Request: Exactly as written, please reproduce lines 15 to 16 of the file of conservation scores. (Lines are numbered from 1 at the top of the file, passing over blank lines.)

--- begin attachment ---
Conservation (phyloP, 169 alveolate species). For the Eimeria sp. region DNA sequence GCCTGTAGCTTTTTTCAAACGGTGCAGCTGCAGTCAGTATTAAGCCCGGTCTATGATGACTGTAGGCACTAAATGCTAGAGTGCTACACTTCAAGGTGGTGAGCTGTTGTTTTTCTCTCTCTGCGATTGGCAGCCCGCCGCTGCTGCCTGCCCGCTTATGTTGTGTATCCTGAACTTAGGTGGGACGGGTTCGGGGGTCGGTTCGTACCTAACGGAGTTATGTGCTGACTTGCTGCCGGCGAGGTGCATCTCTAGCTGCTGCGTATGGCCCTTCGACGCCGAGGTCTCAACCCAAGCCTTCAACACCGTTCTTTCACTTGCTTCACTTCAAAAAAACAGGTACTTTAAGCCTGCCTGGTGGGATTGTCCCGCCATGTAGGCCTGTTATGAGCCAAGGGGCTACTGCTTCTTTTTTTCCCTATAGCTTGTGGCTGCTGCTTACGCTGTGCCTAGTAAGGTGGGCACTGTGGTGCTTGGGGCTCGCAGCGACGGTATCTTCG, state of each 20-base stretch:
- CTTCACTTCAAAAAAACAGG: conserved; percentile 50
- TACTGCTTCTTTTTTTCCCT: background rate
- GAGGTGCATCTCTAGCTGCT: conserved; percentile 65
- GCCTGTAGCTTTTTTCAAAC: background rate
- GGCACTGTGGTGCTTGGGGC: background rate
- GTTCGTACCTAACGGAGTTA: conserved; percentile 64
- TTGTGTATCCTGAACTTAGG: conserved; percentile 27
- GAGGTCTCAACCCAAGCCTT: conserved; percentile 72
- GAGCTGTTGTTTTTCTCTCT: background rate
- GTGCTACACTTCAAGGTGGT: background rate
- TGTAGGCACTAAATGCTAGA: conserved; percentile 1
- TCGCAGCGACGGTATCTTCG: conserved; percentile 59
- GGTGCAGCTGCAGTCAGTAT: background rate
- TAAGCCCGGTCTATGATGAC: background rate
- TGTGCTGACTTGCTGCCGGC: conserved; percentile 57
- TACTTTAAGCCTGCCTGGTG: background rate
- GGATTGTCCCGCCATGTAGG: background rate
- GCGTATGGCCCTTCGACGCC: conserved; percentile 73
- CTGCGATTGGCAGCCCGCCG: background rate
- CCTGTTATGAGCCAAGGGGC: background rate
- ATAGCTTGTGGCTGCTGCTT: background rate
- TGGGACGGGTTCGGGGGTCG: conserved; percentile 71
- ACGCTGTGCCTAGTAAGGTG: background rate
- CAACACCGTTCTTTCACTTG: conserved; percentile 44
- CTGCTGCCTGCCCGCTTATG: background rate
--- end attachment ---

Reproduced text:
- TAAGCCCGGTCTATGATGAC: background rate
- TGTGCTGACTTGCTGCCGGC: conserved; percentile 57